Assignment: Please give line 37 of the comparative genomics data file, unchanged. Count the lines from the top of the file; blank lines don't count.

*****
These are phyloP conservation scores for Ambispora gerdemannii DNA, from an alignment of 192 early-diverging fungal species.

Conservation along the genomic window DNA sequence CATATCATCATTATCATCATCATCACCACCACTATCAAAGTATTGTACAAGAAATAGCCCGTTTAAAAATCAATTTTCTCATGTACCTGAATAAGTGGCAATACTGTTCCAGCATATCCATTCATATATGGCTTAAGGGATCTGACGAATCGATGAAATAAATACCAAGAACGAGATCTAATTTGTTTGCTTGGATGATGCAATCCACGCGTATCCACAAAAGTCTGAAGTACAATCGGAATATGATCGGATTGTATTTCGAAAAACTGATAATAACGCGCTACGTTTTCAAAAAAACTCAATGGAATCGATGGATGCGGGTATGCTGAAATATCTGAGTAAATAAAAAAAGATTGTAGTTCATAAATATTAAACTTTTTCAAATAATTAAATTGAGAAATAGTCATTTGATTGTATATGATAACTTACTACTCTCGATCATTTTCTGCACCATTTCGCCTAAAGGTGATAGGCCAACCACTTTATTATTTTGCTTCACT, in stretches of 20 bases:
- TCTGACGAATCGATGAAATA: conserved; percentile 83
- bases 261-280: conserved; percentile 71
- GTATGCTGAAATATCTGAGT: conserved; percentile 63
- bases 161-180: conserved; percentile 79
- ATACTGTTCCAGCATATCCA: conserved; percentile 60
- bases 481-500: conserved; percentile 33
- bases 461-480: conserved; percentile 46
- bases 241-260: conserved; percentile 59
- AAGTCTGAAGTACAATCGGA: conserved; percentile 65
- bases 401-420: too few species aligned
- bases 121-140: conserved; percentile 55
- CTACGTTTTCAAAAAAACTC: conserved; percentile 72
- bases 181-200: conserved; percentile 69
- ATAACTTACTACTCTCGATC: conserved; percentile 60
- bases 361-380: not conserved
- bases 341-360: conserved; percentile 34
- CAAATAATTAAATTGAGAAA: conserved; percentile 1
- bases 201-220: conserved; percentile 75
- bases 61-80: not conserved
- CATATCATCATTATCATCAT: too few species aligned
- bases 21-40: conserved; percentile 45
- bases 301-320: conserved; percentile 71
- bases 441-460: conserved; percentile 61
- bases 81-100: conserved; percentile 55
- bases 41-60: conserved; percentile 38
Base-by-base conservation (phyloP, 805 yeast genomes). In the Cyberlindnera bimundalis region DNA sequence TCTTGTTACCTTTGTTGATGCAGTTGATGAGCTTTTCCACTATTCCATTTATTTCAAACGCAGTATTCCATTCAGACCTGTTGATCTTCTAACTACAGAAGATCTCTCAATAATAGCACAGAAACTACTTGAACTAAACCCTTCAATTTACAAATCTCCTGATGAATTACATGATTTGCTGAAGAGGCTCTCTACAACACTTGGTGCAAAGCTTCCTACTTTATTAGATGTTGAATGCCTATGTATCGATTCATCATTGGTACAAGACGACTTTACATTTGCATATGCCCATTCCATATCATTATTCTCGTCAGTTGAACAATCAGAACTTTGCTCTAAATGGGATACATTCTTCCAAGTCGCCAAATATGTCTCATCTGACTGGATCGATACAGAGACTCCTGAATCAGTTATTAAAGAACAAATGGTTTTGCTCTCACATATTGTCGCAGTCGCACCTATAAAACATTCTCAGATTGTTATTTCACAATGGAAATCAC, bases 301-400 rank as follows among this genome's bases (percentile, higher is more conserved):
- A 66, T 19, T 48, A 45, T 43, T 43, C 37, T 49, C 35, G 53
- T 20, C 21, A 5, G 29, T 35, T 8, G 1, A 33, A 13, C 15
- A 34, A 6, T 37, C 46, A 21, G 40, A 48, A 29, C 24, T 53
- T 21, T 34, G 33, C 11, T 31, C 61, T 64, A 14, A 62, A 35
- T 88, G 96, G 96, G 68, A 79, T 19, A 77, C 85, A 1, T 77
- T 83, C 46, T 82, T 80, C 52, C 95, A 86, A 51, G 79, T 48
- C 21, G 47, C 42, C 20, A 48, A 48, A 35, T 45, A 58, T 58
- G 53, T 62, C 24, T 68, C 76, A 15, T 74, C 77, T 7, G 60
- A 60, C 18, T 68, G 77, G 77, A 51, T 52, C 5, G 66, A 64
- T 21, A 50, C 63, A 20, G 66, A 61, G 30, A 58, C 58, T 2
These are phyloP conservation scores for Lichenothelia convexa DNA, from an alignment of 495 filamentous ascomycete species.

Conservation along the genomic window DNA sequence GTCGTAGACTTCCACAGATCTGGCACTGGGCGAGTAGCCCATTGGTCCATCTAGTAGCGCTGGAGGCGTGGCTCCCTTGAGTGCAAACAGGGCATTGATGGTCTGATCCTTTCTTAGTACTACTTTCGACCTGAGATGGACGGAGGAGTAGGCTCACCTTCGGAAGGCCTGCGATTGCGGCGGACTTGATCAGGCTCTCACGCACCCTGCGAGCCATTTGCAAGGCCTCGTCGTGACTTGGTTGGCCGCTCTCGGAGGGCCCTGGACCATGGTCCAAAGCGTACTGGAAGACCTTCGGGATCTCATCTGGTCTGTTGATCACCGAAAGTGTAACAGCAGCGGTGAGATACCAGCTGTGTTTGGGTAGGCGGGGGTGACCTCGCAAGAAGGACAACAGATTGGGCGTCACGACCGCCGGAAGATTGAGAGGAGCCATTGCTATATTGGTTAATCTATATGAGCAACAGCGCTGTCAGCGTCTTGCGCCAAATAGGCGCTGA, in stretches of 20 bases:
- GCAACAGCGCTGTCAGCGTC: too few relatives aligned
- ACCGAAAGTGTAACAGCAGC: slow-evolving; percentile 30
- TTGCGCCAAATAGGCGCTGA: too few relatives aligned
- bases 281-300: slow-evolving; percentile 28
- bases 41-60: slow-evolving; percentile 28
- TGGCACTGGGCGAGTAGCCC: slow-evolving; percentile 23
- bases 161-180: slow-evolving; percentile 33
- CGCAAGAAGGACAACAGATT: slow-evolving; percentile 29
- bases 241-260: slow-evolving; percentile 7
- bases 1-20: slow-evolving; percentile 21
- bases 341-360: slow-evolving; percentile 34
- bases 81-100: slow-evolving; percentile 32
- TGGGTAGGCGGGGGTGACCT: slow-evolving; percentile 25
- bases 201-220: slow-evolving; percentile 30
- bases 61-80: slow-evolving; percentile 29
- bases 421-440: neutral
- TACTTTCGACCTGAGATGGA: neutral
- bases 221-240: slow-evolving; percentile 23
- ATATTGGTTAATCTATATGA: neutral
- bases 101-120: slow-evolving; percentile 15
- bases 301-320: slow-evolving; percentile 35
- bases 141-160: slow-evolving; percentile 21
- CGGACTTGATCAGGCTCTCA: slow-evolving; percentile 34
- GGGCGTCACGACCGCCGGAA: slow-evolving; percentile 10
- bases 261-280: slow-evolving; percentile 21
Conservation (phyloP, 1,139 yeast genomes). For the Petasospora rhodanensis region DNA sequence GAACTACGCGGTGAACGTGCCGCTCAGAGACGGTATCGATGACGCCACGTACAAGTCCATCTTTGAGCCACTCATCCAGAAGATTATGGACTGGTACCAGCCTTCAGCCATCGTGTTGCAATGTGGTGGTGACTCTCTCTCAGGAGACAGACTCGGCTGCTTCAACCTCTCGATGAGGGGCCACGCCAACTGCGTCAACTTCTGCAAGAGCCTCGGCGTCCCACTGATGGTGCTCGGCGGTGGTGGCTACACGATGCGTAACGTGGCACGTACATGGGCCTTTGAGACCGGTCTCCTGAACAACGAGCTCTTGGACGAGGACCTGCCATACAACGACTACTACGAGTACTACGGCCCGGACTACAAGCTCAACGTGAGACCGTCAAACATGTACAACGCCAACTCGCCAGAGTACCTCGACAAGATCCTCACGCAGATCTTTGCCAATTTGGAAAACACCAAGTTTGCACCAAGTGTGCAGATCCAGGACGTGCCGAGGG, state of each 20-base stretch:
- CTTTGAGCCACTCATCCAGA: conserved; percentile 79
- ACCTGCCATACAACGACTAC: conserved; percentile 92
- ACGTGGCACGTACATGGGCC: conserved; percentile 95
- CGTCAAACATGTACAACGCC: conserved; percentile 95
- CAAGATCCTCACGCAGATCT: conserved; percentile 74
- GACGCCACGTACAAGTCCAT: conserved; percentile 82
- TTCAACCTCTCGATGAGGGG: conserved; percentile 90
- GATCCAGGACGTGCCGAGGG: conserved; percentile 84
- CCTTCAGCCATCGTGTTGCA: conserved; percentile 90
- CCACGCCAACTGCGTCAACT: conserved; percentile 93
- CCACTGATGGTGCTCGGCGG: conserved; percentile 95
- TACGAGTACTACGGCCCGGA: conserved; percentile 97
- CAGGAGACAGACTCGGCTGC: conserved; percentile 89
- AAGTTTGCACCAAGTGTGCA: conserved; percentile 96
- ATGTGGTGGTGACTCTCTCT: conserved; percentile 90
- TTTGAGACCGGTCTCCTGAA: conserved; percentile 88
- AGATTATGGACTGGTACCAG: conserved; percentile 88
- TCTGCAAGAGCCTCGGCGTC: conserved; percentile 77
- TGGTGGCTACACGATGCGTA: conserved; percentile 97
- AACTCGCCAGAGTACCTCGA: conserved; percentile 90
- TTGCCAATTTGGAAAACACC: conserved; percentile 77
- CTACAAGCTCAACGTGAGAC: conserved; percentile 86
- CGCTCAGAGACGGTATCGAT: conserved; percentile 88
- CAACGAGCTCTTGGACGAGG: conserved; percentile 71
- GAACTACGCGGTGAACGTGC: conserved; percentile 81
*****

- A 60, C 18, T 68, G 77, G 77, A 51, T 52, C 5, G 66, A 64